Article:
Butterfly Network has received the US Food and Drug Administration 510(k) approval for its AI-enabled Auto B-line Counter to help evaluate adults with suspected abnormal lung conditions.

The Auto B-line Counter is designed to deploy deep learning technology to produce a B-line count from just a six-second ultrasound clip.

B-lines, also known as ultrasound lung comets, appear as bright, vertical lines on an ultrasound scan, indicating wetness in the lungs and are associated with pulmonary air-space disease.

Unlike traditionally manual, subjective counting processes, the device enables more consistent interpretation of B-lines, said the US digital health company.

Butterfly Network founder and interim chief executive officer Jonathan Rothberg said: “Our goal at Butterfly is to give healthcare practitioners, and eventually consumers, a real-time full colour, annotated, window into the human body.

“Applying AI to make ultrasound easier to use is core to Butterfly and will enable powerful ultrasound to be in the palm of more clinician’s hands, across specialities, to monitor, assess, and prescribe treatments in a more informed way.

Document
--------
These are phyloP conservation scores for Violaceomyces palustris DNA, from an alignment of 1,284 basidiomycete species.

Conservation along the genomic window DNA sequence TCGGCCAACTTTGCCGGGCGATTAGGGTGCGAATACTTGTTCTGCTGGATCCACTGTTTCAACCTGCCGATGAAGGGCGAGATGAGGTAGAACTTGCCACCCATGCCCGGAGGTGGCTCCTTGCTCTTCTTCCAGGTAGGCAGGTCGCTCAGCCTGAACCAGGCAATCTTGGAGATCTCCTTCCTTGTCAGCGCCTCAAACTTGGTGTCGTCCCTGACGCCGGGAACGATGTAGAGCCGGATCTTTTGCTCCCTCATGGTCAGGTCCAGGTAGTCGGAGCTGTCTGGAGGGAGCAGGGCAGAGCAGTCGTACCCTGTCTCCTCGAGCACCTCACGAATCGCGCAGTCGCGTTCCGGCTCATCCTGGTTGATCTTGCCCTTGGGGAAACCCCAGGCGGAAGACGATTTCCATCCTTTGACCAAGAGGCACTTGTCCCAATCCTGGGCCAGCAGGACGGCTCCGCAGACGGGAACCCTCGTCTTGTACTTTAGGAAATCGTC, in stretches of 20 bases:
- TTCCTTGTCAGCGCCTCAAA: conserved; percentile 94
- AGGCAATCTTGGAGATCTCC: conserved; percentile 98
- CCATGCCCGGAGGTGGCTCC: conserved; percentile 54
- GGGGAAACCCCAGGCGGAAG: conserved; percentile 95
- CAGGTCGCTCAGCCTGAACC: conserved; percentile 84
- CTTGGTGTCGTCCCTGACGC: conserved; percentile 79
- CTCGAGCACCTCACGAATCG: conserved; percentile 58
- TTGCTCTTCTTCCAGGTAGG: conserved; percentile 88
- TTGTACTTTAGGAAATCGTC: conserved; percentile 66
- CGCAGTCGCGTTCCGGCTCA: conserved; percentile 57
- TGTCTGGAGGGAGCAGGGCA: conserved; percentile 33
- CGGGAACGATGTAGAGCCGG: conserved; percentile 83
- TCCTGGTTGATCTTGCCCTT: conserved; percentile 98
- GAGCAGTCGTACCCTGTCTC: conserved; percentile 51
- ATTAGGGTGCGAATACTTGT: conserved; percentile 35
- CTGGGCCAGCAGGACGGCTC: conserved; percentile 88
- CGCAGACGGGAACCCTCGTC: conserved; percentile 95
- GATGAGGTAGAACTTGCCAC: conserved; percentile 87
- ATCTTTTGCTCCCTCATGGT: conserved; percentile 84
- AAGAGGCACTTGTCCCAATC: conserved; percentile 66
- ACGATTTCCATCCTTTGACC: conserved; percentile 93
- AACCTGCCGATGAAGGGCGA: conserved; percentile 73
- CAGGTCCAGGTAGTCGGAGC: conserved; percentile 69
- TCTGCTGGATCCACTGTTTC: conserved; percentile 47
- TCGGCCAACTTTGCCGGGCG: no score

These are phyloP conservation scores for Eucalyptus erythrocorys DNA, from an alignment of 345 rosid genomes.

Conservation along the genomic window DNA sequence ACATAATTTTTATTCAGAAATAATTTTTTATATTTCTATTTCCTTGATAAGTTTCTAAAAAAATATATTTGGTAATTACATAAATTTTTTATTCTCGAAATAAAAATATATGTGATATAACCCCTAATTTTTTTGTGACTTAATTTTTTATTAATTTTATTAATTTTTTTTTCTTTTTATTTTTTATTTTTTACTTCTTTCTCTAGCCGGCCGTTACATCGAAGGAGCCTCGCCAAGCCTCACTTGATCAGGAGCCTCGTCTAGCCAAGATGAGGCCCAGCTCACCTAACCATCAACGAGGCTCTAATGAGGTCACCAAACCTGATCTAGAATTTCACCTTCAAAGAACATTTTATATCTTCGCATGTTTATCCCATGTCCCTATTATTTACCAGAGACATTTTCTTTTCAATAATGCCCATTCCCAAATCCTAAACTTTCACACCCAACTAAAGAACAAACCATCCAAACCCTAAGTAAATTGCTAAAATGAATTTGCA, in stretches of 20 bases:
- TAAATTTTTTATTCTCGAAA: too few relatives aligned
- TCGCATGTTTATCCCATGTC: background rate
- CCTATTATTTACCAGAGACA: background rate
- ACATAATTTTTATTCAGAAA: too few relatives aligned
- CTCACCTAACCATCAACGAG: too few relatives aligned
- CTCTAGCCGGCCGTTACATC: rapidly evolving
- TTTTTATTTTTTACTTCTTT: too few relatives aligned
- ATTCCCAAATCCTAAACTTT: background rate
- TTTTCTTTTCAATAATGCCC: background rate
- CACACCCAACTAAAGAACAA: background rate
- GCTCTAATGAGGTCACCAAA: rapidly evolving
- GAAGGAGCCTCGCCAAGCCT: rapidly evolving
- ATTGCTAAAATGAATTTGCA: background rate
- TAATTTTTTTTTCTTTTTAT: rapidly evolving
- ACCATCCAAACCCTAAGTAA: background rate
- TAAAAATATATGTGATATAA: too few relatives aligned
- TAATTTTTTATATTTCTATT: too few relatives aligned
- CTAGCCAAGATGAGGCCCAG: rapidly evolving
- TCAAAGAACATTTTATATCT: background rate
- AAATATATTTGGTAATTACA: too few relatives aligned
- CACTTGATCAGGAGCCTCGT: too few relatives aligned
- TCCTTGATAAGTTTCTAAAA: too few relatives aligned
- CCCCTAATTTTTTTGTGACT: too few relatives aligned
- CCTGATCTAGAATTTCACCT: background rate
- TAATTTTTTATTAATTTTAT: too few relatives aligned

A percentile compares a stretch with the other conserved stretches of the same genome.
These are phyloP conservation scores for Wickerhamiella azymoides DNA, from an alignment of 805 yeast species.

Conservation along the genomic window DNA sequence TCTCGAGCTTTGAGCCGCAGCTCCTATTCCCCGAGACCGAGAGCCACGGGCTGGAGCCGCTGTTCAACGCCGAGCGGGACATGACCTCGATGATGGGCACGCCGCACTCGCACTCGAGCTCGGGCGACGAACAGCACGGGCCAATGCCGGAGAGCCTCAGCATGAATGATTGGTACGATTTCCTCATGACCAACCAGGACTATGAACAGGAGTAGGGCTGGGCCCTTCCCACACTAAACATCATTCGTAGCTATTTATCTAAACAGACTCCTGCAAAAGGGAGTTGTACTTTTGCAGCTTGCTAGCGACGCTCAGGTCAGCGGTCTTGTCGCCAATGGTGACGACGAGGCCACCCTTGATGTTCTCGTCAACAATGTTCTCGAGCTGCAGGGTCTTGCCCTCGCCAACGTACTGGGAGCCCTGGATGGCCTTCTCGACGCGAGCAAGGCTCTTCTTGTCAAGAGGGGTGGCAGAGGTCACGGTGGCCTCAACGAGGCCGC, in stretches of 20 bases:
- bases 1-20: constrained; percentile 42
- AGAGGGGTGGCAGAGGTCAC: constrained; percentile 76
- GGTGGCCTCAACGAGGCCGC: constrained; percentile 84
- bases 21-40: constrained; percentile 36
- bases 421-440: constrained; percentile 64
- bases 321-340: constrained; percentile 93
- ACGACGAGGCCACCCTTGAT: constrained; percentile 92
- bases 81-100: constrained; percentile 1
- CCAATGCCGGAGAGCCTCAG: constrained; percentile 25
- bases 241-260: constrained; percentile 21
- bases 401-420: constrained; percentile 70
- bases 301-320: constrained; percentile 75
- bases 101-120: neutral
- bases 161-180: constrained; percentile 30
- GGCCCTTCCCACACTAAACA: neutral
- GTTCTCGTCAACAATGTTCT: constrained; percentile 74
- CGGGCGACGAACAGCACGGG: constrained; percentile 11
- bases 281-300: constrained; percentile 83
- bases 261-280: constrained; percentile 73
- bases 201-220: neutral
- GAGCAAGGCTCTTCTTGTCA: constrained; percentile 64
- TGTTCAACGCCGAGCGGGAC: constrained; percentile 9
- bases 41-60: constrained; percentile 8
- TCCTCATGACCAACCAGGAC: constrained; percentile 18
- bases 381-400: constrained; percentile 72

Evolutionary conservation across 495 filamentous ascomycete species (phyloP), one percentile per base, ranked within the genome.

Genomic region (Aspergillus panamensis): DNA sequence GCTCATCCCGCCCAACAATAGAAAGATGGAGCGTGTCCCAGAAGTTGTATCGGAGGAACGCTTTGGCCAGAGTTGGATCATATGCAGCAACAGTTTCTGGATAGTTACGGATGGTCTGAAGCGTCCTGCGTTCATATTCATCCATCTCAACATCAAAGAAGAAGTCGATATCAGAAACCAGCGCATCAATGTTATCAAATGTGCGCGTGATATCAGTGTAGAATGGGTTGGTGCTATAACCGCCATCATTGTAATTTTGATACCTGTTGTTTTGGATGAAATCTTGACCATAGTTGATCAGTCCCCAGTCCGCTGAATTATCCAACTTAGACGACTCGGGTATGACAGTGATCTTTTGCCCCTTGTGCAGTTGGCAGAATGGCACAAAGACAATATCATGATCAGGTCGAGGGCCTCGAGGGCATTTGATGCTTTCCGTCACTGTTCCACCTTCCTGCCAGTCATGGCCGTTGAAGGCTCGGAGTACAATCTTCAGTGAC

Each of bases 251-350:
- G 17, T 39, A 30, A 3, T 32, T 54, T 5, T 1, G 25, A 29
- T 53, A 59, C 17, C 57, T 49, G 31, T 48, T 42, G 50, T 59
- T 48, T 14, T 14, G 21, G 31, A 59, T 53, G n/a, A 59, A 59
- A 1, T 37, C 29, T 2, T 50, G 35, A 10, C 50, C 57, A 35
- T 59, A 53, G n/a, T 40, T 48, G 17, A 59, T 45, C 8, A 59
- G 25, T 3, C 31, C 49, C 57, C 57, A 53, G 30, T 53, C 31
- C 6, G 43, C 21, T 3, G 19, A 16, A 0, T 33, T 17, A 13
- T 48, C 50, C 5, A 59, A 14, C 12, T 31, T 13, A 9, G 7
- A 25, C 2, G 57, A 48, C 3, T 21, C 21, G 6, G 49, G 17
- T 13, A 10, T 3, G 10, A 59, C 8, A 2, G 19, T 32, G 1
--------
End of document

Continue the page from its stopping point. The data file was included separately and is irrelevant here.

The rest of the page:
“Our AI-enabled Auto B-line Counter empowers providers to assess lung conditions faster and with more confidence – and in turn, will aid in earlier detection, diagnosis, and treatment of cardiovascular diseases, a leading cause of death globally, taking nearly 18 million lives each year.”

Butterfly said that its Auto B-line Counter algorithm uses the advanced instant percent counting method, which is said to be more reliable than incumbent individual line counting methods.

In the instant percent counting method, numbers are assigned confluent B-lines, by the percentage of rib space occupied in addition to counting discrete B-lines.

It enables the trained providers to simply place the probe and receive a reliable number count right on their screen, said the medical device maker.

Butterfly uses its secure Butterfly Cloud to access more than 3.5 million de-identified ultrasound images to develop and train its AI algorithms.

The data comes from various sites across the US, with a broad and diverse range of age, gender, body mass index, ethnicity, and race.